-Because it would encourage higher turnout, and because turnout is currently higher and thus could increase by less on the conservative side, that would put another 1-4% more votes to the left of the current median, for a total of 5-10%
    -Because it would be based more on explicit post-election coalition-building, rather than implicit pre-election “big tent” coalitions, there would be more representatives who were more ideologically extreme (in various directions) and/or more single-issue-focused. (Note that right now there not a big lack of extreme right congresspeople, so this would probably be felt more on the left). Plausibly, there could also be centrist parties, so that the ideological distribution could lose the dip in the middle that makes it bimodal.
    -Because being a “spoiler” would not be nearly as much of a danger, and because having more parties would make winning a primary easier, money would be if anything be less important. An insurgent, on-the-cheap campaign would not be frozen out as “unviable”.
    -In particular, there would be significantly more populists of various stripes, from leftist (throw the bankers in jail!) to rightist (bigger fences!).

    So in the end, instead of 50.5% Republican/49.5% Democrat, it would probably be around 35% each, with the remaining 30% split to something like 10% crazy rightists, 5% centrists and quasi-centrist single-issue independents, and 15% progressives more-or-less evenly split between pragmatism and purism. So one way to pass legislation would be to get all the Democrats, most of the centrists, and the pragmatic half of the progressives; another way would be to get all the Democrats, all the progressives, and a few of the centrists.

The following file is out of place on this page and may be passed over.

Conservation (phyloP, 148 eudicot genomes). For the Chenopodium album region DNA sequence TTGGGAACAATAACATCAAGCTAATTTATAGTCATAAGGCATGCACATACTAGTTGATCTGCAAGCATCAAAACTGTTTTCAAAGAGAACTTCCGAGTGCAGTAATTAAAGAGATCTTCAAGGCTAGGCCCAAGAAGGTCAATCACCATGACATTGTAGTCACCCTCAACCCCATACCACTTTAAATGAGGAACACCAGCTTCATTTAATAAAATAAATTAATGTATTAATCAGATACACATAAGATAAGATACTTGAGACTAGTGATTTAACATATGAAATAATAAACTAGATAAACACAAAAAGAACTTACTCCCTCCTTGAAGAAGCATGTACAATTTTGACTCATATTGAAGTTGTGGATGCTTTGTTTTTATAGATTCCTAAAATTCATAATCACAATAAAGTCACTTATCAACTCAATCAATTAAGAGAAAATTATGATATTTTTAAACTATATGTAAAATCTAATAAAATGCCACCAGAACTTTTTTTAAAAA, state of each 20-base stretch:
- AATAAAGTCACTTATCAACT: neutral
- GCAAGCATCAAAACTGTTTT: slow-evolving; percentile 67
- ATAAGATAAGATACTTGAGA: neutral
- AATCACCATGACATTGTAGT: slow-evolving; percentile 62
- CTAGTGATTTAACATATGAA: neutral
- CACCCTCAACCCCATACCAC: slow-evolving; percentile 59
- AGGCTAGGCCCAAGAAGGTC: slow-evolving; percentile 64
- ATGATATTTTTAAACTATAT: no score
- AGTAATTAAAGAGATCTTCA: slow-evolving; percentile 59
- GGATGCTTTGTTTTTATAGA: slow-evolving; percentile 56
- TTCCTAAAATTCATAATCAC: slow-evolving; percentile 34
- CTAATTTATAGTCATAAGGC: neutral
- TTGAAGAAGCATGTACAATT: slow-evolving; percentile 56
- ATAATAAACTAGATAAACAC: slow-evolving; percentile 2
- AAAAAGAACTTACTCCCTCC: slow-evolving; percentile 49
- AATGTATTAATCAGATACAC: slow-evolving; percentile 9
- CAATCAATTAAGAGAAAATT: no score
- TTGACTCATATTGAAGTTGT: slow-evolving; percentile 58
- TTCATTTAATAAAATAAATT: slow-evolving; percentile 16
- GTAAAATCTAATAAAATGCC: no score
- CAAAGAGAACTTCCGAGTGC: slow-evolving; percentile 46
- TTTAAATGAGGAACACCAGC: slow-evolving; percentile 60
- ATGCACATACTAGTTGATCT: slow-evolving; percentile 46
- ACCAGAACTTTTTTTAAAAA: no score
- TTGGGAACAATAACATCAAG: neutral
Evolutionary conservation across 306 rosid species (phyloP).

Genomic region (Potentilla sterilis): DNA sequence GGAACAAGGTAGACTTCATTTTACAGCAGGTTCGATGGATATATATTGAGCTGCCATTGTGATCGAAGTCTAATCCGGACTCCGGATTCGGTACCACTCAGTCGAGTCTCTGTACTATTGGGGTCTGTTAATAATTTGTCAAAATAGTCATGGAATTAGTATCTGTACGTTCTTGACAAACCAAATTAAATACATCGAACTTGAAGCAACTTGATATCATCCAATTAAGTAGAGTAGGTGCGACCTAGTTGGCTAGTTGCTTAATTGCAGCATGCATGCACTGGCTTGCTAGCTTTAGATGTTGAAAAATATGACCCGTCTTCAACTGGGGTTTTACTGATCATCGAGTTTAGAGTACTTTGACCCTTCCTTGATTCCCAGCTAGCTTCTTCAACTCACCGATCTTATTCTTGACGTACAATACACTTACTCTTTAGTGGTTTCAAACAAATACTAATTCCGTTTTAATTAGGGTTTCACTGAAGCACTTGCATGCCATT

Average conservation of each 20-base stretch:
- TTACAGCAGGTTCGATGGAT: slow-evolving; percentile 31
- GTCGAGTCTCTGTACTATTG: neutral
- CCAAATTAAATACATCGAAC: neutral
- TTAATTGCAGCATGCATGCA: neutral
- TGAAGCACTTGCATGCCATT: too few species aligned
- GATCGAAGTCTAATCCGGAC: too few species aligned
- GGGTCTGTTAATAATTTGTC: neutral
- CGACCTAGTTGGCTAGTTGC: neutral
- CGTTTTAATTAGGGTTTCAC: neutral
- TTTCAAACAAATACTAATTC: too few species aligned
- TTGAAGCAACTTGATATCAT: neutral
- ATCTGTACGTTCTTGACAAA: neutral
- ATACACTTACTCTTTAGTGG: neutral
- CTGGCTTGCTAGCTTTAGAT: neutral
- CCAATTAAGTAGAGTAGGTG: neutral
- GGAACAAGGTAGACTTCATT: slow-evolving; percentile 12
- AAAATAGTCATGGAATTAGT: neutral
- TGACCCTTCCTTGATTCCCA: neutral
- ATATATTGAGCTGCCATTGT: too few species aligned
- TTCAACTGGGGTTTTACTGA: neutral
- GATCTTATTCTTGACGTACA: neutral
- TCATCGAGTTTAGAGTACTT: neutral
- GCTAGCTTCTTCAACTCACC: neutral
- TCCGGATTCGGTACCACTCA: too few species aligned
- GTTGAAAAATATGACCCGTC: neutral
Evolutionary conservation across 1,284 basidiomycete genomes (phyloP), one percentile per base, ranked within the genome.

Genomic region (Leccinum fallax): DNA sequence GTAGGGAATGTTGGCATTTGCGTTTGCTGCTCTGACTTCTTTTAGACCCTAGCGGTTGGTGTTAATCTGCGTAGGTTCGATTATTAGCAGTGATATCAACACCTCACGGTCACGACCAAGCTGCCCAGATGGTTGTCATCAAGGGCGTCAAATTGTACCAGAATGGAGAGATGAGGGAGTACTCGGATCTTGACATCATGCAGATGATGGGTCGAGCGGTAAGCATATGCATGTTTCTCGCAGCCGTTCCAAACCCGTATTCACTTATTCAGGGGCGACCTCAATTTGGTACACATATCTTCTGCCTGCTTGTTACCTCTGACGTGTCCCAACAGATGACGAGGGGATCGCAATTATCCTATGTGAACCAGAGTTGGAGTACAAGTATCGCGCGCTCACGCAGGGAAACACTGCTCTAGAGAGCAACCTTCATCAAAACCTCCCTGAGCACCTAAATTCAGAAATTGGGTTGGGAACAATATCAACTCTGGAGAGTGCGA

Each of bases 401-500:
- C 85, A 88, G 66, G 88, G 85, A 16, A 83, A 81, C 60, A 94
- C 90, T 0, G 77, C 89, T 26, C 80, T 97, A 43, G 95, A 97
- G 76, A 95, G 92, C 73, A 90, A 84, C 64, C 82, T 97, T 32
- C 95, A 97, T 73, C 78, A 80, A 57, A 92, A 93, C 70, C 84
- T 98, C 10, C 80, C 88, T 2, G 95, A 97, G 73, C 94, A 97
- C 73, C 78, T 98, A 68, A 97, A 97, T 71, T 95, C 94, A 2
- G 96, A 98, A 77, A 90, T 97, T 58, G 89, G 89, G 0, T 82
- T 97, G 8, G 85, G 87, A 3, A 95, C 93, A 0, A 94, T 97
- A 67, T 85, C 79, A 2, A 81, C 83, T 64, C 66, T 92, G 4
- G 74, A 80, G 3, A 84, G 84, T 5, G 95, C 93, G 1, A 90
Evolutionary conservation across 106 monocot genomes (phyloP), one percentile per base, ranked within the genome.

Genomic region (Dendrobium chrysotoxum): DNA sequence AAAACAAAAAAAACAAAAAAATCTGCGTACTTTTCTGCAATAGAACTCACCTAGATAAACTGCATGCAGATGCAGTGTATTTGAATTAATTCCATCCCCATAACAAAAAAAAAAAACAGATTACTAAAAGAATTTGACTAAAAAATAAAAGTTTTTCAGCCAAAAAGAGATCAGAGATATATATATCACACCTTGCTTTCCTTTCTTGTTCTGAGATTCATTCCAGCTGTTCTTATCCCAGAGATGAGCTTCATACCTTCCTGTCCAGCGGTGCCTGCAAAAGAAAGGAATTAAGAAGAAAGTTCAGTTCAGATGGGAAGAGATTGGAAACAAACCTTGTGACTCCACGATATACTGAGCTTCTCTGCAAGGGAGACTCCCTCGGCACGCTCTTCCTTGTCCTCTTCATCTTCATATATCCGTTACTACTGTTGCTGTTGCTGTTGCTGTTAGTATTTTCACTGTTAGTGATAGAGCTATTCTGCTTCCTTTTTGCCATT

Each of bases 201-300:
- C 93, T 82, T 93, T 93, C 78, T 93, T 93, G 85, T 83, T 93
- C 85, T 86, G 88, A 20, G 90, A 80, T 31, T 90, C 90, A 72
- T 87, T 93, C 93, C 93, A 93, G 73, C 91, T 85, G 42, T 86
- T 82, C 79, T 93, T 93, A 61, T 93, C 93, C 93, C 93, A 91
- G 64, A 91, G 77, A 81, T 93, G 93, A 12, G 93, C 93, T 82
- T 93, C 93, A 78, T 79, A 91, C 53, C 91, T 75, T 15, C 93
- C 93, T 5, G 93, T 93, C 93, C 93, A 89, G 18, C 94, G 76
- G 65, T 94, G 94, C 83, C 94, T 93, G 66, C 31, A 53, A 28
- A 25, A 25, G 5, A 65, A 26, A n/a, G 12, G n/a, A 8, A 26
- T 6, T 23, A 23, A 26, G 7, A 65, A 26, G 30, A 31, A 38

I see Erik’s point that the lack any one party able to whip legislation to passage would arguably make the House more of a veto point. But note that party cohesiveness is very far from perfect even in the current system, so the difference in that respect isn’t that huge. On the other hand, a more-democratic (small “d”) system that reflected America’s ideology more faithfully would have significant advantages in terms of “democracy against domination”.

    …I could go on but I should probably hit “submit” now.

    ETA: I was only considering proportional representation above. Note that single-winner reforms such as approval voting would probably reduce the veto power of campaign contributors and of party structures, without electing as many extremists as PR. It doesn’t solve gerrymandering but it’s even more clearly a net good in the “democracy against domination” framework of this paper.

    • Brien Jackson

      Not that it invalidates its benefits by any means, but…proportional representation is pretty inherently elitist. Party leaders, in particular, get to wield outsized influence both through the ability to select the party’s slate and the requirements of the coalition building process.

      • elm

        That’s a little over stated, I think. Plurality systems can have very tight elite control over nominations (think Britain) while open-list PR systems can have lots of citizen control over the party slate.

        I’m not sure how formal coalition building is more elite driven than the informal type that occurs in, say, the US where coalitions often have to be formed on an issue by issue basis and the negotiating is done by party leaders and Members of Congress.

        • Gregor Sansa

          You beat me to it.

      • Gregor Sansa

        Aak.

        Closed slate PR is the stupid kind. With cutting-edge PR systems such as PAL representation, you can have open slates, simple ballots, factional control, full proportionality, and local accountability (“your” rep who is the same as your same-party neighbor’s). Even 20 years ago, you could get at least any 2 of those, and in many cases 3 of those.